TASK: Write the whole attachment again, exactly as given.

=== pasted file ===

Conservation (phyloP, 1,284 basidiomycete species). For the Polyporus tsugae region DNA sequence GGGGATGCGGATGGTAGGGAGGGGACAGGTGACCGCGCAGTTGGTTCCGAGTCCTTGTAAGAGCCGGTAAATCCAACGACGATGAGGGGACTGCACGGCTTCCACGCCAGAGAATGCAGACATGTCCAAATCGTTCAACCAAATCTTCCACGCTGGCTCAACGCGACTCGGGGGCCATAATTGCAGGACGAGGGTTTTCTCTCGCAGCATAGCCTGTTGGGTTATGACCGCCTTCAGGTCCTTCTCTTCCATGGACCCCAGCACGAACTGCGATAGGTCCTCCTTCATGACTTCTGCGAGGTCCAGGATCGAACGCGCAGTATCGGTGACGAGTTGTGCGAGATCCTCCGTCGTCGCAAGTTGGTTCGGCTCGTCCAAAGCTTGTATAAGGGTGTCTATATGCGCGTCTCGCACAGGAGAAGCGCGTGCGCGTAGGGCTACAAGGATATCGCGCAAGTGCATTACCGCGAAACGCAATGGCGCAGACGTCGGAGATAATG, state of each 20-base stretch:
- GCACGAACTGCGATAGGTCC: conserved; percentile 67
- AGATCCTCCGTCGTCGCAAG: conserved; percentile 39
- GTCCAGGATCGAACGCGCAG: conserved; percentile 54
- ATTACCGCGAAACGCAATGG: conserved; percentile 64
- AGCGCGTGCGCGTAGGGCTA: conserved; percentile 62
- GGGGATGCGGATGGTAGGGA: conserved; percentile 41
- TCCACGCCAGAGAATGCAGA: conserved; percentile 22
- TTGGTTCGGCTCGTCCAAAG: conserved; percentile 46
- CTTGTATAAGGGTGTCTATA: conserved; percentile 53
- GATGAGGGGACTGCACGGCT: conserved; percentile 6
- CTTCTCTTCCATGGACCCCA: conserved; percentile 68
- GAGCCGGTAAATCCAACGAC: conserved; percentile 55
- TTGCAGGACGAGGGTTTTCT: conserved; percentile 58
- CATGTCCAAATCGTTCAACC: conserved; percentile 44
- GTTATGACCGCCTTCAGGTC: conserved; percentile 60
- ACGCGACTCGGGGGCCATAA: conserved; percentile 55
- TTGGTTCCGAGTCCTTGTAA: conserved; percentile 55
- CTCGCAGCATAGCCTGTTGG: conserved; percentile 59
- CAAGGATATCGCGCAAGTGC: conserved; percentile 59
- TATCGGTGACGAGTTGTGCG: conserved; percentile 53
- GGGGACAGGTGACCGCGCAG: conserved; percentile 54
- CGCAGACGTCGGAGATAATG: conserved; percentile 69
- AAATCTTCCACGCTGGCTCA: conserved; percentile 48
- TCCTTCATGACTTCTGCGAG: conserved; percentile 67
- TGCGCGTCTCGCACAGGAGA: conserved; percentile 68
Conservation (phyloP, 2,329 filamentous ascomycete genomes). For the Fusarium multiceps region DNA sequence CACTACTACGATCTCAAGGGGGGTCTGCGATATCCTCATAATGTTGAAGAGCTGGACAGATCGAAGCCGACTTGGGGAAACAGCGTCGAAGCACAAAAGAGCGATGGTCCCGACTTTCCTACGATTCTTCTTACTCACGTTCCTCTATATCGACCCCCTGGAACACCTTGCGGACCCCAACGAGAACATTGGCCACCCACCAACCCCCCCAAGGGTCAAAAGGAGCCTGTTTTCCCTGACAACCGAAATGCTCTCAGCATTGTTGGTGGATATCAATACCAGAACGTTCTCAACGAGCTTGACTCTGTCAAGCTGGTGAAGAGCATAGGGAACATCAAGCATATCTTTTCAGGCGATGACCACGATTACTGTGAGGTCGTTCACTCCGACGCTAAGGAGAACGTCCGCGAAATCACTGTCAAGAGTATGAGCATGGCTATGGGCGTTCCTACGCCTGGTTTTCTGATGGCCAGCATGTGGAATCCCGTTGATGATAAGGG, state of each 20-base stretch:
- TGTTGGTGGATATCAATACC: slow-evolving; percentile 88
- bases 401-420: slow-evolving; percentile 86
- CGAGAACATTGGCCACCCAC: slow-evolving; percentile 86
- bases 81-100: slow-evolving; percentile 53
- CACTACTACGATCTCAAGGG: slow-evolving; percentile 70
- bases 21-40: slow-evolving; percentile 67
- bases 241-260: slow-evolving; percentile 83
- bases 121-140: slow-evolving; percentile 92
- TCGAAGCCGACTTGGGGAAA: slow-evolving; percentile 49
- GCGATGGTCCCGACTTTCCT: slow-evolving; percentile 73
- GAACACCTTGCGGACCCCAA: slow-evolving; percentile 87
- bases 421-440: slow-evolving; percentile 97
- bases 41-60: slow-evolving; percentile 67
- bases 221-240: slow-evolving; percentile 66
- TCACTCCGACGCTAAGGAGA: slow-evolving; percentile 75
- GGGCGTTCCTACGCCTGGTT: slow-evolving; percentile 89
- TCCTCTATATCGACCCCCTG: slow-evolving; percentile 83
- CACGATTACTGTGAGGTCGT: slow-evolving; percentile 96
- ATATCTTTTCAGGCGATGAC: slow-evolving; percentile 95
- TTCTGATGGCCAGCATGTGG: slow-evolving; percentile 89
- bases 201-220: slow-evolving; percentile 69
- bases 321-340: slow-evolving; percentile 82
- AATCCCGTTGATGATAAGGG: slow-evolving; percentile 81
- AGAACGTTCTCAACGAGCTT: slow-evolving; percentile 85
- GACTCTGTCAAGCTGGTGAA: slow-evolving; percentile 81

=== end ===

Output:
Conservation (phyloP, 1,284 basidiomycete species). For the Polyporus tsugae region DNA sequence GGGGATGCGGATGGTAGGGAGGGGACAGGTGACCGCGCAGTTGGTTCCGAGTCCTTGTAAGAGCCGGTAAATCCAACGACGATGAGGGGACTGCACGGCTTCCACGCCAGAGAATGCAGACATGTCCAAATCGTTCAACCAAATCTTCCACGCTGGCTCAACGCGACTCGGGGGCCATAATTGCAGGACGAGGGTTTTCTCTCGCAGCATAGCCTGTTGGGTTATGACCGCCTTCAGGTCCTTCTCTTCCATGGACCCCAGCACGAACTGCGATAGGTCCTCCTTCATGACTTCTGCGAGGTCCAGGATCGAACGCGCAGTATCGGTGACGAGTTGTGCGAGATCCTCCGTCGTCGCAAGTTGGTTCGGCTCGTCCAAAGCTTGTATAAGGGTGTCTATATGCGCGTCTCGCACAGGAGAAGCGCGTGCGCGTAGGGCTACAAGGATATCGCGCAAGTGCATTACCGCGAAACGCAATGGCGCAGACGTCGGAGATAATG, state of each 20-base stretch:
- GCACGAACTGCGATAGGTCC: conserved; percentile 67
- AGATCCTCCGTCGTCGCAAG: conserved; percentile 39
- GTCCAGGATCGAACGCGCAG: conserved; percentile 54
- ATTACCGCGAAACGCAATGG: conserved; percentile 64
- AGCGCGTGCGCGTAGGGCTA: conserved; percentile 62
- GGGGATGCGGATGGTAGGGA: conserved; percentile 41
- TCCACGCCAGAGAATGCAGA: conserved; percentile 22
- TTGGTTCGGCTCGTCCAAAG: conserved; percentile 46
- CTTGTATAAGGGTGTCTATA: conserved; percentile 53
- GATGAGGGGACTGCACGGCT: conserved; percentile 6
- CTTCTCTTCCATGGACCCCA: conserved; percentile 68
- GAGCCGGTAAATCCAACGAC: conserved; percentile 55
- TTGCAGGACGAGGGTTTTCT: conserved; percentile 58
- CATGTCCAAATCGTTCAACC: conserved; percentile 44
- GTTATGACCGCCTTCAGGTC: conserved; percentile 60
- ACGCGACTCGGGGGCCATAA: conserved; percentile 55
- TTGGTTCCGAGTCCTTGTAA: conserved; percentile 55
- CTCGCAGCATAGCCTGTTGG: conserved; percentile 59
- CAAGGATATCGCGCAAGTGC: conserved; percentile 59
- TATCGGTGACGAGTTGTGCG: conserved; percentile 53
- GGGGACAGGTGACCGCGCAG: conserved; percentile 54
- CGCAGACGTCGGAGATAATG: conserved; percentile 69
- AAATCTTCCACGCTGGCTCA: conserved; percentile 48
- TCCTTCATGACTTCTGCGAG: conserved; percentile 67
- TGCGCGTCTCGCACAGGAGA: conserved; percentile 68
Conservation (phyloP, 2,329 filamentous ascomycete genomes). For the Fusarium multiceps region DNA sequence CACTACTACGATCTCAAGGGGGGTCTGCGATATCCTCATAATGTTGAAGAGCTGGACAGATCGAAGCCGACTTGGGGAAACAGCGTCGAAGCACAAAAGAGCGATGGTCCCGACTTTCCTACGATTCTTCTTACTCACGTTCCTCTATATCGACCCCCTGGAACACCTTGCGGACCCCAACGAGAACATTGGCCACCCACCAACCCCCCCAAGGGTCAAAAGGAGCCTGTTTTCCCTGACAACCGAAATGCTCTCAGCATTGTTGGTGGATATCAATACCAGAACGTTCTCAACGAGCTTGACTCTGTCAAGCTGGTGAAGAGCATAGGGAACATCAAGCATATCTTTTCAGGCGATGACCACGATTACTGTGAGGTCGTTCACTCCGACGCTAAGGAGAACGTCCGCGAAATCACTGTCAAGAGTATGAGCATGGCTATGGGCGTTCCTACGCCTGGTTTTCTGATGGCCAGCATGTGGAATCCCGTTGATGATAAGGG, state of each 20-base stretch:
- TGTTGGTGGATATCAATACC: slow-evolving; percentile 88
- bases 401-420: slow-evolving; percentile 86
- CGAGAACATTGGCCACCCAC: slow-evolving; percentile 86
- bases 81-100: slow-evolving; percentile 53
- CACTACTACGATCTCAAGGG: slow-evolving; percentile 70
- bases 21-40: slow-evolving; percentile 67
- bases 241-260: slow-evolving; percentile 83
- bases 121-140: slow-evolving; percentile 92
- TCGAAGCCGACTTGGGGAAA: slow-evolving; percentile 49
- GCGATGGTCCCGACTTTCCT: slow-evolving; percentile 73
- GAACACCTTGCGGACCCCAA: slow-evolving; percentile 87
- bases 421-440: slow-evolving; percentile 97
- bases 41-60: slow-evolving; percentile 67
- bases 221-240: slow-evolving; percentile 66
- TCACTCCGACGCTAAGGAGA: slow-evolving; percentile 75
- GGGCGTTCCTACGCCTGGTT: slow-evolving; percentile 89
- TCCTCTATATCGACCCCCTG: slow-evolving; percentile 83
- CACGATTACTGTGAGGTCGT: slow-evolving; percentile 96
- ATATCTTTTCAGGCGATGAC: slow-evolving; percentile 95
- TTCTGATGGCCAGCATGTGG: slow-evolving; percentile 89
- bases 201-220: slow-evolving; percentile 69
- bases 321-340: slow-evolving; percentile 82
- AATCCCGTTGATGATAAGGG: slow-evolving; percentile 81
- AGAACGTTCTCAACGAGCTT: slow-evolving; percentile 85
- GACTCTGTCAAGCTGGTGAA: slow-evolving; percentile 81